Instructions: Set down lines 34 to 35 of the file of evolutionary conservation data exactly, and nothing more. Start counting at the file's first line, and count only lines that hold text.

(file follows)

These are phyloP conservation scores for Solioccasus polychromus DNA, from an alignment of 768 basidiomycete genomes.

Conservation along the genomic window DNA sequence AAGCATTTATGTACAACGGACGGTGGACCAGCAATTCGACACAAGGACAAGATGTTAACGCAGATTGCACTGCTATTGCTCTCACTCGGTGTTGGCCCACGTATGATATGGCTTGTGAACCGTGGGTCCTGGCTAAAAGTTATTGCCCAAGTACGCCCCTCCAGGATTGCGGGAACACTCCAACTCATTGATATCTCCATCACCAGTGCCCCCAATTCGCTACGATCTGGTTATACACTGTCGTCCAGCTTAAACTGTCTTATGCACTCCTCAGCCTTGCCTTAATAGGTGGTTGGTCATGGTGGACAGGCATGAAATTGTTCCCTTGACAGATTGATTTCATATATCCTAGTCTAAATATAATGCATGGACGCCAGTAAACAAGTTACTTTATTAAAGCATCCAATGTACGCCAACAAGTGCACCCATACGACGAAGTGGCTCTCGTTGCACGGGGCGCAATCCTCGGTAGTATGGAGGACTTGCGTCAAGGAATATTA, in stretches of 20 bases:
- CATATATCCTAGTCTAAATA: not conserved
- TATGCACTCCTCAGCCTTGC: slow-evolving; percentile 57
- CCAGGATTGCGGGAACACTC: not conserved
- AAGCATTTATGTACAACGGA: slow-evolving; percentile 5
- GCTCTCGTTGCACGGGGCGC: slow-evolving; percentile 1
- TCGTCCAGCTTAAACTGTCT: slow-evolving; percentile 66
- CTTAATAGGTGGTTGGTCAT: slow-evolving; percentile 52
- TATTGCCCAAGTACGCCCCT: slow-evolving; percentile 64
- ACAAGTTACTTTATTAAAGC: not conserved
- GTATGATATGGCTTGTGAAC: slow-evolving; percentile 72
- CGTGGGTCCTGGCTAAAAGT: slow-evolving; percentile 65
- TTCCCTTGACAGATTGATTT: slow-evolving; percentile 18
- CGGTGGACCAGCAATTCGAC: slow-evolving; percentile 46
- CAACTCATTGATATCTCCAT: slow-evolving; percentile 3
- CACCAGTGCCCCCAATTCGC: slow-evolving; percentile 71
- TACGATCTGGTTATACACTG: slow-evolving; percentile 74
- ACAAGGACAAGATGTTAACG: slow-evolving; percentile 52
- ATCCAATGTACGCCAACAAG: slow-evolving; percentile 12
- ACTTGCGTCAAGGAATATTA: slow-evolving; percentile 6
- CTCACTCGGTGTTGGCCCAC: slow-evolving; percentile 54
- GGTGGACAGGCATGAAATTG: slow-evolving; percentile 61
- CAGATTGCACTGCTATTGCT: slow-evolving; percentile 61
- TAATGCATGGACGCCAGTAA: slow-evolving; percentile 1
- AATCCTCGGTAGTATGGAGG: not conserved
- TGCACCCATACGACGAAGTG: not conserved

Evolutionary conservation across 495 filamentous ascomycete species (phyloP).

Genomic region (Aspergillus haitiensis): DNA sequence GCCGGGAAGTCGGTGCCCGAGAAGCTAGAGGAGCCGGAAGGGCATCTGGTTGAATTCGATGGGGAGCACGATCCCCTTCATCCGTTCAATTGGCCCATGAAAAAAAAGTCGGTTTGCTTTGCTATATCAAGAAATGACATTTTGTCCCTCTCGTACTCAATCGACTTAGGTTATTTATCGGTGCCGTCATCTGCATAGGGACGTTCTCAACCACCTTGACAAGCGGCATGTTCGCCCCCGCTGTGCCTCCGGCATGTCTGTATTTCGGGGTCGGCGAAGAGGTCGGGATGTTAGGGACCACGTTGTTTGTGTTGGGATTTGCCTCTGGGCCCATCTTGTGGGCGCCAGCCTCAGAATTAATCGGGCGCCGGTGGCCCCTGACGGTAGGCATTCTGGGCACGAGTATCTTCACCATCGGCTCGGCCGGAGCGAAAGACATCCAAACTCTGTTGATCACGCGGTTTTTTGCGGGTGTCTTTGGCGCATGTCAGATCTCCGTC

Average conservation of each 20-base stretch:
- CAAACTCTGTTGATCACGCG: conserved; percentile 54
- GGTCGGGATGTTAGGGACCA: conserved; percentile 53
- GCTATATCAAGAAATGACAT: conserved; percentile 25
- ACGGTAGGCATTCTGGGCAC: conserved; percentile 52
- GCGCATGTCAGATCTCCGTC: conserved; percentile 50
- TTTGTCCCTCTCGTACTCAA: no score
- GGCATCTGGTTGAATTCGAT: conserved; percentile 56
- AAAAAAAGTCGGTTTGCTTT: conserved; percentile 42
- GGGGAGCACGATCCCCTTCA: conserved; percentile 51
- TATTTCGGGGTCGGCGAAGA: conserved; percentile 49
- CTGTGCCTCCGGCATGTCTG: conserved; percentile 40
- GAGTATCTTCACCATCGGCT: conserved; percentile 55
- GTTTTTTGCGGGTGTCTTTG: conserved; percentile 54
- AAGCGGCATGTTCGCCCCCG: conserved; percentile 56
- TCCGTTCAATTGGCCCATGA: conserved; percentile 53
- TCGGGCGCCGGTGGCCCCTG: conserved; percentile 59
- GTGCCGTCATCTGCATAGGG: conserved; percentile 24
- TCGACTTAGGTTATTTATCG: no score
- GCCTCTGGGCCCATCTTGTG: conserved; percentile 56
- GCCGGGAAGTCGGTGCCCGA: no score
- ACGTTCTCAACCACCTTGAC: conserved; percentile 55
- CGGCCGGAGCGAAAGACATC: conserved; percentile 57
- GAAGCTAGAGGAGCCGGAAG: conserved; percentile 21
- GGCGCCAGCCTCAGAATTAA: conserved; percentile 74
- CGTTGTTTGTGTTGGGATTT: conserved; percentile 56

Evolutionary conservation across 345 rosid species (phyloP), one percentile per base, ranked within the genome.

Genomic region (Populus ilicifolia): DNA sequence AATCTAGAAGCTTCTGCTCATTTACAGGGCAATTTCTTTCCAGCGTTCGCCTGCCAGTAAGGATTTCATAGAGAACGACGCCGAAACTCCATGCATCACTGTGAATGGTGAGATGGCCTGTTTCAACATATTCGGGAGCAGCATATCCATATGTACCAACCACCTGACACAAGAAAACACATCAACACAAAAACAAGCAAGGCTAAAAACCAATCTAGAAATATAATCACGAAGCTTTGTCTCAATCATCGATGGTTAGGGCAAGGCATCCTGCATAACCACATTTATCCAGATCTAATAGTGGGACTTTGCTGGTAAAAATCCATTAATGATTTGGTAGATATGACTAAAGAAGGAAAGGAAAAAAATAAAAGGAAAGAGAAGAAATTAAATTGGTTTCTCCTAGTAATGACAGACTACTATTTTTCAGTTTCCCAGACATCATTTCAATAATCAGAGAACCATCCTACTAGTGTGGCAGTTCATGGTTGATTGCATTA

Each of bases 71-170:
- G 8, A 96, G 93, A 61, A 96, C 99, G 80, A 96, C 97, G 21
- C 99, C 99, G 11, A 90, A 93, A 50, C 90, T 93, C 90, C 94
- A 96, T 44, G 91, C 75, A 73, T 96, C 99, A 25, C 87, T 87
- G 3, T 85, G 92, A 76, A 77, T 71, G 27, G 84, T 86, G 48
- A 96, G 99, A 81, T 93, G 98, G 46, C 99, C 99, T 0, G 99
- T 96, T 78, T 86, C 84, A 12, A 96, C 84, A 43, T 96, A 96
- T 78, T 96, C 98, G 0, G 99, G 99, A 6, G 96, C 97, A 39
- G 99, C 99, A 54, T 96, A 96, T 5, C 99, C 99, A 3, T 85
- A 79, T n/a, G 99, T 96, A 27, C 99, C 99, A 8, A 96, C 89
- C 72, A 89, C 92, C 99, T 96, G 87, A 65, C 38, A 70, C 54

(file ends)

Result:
- ACGGTAGGCATTCTGGGCAC: conserved; percentile 52
- GCGCATGTCAGATCTCCGTC: conserved; percentile 50